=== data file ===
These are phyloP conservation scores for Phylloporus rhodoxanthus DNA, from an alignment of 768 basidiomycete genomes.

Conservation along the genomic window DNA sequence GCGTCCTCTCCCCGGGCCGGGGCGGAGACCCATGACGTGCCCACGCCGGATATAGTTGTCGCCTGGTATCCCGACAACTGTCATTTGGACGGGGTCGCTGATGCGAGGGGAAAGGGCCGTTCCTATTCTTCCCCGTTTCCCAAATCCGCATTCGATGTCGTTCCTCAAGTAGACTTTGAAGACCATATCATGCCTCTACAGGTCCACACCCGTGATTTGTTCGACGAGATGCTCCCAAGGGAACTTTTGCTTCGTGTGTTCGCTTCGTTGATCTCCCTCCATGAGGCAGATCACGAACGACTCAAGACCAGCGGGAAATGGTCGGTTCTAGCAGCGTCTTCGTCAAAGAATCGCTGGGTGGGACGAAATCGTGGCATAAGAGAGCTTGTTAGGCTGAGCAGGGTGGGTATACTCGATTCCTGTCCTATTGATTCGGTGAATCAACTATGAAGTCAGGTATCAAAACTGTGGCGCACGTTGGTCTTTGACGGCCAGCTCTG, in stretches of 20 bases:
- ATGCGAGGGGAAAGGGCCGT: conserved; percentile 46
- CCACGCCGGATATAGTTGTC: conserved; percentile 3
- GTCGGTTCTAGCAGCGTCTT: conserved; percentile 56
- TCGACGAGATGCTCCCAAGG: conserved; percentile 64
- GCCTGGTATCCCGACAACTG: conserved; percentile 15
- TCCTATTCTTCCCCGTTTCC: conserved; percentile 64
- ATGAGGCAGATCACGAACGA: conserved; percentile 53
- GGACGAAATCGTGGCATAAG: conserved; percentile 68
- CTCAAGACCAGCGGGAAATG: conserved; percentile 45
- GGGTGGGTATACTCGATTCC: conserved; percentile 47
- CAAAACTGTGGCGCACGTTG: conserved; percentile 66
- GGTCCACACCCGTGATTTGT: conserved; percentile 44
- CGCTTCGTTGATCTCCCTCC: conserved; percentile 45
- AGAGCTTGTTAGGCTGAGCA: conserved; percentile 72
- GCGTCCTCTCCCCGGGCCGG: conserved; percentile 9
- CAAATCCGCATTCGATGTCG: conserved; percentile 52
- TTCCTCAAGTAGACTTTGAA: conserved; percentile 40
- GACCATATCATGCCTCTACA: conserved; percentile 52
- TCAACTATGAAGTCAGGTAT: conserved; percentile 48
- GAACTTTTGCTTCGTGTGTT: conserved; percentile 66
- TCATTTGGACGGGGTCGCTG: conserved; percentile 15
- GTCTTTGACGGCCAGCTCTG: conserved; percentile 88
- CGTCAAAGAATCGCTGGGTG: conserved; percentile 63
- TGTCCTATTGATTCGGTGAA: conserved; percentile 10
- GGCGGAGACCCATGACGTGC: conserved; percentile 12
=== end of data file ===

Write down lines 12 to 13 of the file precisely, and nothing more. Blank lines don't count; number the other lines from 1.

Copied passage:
- GGGTGGGTATACTCGATTCC: conserved; percentile 47
- CAAAACTGTGGCGCACGTTG: conserved; percentile 66